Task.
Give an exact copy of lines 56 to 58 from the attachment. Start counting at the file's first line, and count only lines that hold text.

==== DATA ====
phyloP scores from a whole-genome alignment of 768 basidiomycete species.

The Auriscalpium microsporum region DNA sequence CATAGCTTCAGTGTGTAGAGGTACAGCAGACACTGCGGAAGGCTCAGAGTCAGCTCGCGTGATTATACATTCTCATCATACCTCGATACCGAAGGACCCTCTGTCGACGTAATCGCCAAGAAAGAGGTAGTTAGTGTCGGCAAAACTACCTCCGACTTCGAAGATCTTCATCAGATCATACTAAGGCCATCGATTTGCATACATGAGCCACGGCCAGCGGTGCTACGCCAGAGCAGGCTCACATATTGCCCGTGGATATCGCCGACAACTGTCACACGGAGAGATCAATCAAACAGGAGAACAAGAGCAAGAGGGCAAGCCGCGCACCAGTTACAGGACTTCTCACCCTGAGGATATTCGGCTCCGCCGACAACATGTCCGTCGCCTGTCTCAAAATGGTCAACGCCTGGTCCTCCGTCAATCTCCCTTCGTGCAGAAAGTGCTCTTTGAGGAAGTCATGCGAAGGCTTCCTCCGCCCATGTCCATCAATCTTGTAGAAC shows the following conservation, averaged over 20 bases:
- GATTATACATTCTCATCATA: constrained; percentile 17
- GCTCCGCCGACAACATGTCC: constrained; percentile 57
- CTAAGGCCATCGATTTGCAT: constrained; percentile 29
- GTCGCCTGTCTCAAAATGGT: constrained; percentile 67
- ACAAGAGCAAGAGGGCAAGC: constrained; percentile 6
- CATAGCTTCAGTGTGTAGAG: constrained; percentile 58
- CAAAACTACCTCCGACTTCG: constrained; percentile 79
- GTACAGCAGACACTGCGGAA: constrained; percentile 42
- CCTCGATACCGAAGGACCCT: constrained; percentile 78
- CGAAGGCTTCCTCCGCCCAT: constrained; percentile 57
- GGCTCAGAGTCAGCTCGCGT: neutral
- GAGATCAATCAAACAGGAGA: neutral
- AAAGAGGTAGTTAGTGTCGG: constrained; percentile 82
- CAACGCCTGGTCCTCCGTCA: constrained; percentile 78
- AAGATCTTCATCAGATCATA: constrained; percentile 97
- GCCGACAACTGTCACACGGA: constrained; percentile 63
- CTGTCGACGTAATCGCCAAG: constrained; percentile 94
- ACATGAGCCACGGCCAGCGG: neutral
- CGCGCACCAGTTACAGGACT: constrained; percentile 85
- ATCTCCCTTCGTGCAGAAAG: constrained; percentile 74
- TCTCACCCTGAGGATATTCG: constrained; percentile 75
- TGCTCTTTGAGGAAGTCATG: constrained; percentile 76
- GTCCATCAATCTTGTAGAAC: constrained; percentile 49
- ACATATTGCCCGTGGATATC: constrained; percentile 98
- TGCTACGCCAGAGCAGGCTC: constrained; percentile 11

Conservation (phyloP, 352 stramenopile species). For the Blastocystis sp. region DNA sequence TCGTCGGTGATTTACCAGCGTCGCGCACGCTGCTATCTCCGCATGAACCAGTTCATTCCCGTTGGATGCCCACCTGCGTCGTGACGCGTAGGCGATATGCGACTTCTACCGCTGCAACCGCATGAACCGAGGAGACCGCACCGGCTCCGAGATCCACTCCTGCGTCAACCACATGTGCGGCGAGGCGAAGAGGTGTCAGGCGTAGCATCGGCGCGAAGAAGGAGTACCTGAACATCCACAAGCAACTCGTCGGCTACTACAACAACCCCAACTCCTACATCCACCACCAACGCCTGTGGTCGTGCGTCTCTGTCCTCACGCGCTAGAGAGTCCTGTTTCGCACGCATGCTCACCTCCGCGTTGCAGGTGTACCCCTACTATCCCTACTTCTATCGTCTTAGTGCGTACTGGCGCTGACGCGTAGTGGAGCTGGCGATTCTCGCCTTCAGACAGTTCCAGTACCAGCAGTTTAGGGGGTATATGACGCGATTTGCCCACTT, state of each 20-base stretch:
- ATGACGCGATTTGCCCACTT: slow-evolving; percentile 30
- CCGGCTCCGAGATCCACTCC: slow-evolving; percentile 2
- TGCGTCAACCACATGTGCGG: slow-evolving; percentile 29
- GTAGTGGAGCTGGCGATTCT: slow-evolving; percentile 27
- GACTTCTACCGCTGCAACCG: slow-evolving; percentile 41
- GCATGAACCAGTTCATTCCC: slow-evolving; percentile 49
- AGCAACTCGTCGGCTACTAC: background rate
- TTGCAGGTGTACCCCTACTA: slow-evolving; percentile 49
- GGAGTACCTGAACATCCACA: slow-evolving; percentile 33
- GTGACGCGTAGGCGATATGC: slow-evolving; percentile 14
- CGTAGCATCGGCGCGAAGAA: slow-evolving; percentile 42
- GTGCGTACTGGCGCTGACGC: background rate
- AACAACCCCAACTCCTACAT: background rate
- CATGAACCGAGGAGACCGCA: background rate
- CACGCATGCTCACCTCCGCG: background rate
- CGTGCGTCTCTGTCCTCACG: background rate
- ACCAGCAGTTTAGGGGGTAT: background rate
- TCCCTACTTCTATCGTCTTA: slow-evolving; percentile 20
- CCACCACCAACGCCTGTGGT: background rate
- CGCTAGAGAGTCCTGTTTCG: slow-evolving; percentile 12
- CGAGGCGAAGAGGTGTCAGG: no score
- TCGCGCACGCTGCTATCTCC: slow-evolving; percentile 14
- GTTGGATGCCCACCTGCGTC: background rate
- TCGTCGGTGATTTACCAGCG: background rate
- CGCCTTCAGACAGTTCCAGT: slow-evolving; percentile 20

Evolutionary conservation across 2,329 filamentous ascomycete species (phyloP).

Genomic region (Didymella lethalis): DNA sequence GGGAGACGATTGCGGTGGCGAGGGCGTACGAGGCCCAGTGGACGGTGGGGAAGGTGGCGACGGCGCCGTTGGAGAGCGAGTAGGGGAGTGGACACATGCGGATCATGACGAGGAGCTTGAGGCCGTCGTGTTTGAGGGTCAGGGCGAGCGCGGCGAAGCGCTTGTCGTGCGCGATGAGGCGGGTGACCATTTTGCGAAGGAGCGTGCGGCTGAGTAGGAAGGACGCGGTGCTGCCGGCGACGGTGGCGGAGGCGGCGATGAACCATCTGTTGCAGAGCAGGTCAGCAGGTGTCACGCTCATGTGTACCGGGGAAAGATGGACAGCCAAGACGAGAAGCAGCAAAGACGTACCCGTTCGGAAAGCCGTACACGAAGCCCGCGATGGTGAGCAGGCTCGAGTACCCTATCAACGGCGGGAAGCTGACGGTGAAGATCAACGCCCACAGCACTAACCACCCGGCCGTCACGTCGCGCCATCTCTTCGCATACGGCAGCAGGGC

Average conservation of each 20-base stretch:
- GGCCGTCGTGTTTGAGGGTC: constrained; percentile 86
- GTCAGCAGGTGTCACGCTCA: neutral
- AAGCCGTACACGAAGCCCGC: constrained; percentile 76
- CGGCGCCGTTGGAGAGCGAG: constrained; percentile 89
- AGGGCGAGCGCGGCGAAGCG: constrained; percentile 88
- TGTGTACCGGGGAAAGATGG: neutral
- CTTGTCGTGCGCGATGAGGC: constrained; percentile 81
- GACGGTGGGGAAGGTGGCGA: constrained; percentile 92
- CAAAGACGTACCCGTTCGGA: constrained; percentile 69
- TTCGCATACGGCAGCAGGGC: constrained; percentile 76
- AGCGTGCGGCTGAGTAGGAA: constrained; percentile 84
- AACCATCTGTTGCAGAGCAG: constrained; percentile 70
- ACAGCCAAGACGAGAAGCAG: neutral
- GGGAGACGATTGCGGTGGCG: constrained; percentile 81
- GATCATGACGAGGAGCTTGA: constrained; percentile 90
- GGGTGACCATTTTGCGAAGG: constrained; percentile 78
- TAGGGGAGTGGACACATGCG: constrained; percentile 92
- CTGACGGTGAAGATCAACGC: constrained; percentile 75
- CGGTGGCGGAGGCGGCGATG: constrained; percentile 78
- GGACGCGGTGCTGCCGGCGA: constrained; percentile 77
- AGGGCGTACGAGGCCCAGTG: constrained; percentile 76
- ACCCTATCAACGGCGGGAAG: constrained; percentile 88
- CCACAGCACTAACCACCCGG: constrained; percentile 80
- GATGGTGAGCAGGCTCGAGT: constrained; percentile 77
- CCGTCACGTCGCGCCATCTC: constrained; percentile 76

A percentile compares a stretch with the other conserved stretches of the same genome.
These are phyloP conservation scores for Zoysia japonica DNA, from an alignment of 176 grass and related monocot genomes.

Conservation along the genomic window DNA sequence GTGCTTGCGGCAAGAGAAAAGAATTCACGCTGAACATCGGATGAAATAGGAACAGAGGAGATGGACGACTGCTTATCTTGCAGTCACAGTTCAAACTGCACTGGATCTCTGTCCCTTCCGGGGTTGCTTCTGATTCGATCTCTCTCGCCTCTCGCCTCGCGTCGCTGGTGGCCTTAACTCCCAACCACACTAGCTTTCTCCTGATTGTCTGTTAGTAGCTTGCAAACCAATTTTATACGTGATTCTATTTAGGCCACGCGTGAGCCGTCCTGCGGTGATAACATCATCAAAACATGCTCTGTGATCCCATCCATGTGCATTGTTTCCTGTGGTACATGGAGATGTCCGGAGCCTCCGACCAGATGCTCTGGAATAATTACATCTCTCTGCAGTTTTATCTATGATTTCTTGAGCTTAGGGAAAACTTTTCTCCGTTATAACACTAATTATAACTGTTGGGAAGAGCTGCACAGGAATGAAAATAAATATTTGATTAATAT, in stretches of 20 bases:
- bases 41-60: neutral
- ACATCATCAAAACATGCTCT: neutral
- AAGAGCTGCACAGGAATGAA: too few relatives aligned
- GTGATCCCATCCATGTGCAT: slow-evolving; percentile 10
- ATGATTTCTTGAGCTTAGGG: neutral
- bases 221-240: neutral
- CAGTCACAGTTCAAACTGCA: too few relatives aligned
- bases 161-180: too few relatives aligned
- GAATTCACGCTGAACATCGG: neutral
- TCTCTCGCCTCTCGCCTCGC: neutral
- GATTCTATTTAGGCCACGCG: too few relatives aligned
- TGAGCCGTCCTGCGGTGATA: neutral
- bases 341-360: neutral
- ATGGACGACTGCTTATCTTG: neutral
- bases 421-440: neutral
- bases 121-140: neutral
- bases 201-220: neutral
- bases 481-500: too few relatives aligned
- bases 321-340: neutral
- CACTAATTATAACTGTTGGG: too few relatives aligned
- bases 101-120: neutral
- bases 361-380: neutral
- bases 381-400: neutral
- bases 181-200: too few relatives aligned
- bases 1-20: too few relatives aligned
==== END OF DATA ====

Average conservation of each 20-base stretch:
- GGCCGTCGTGTTTGAGGGTC: constrained; percentile 86
- GTCAGCAGGTGTCACGCTCA: neutral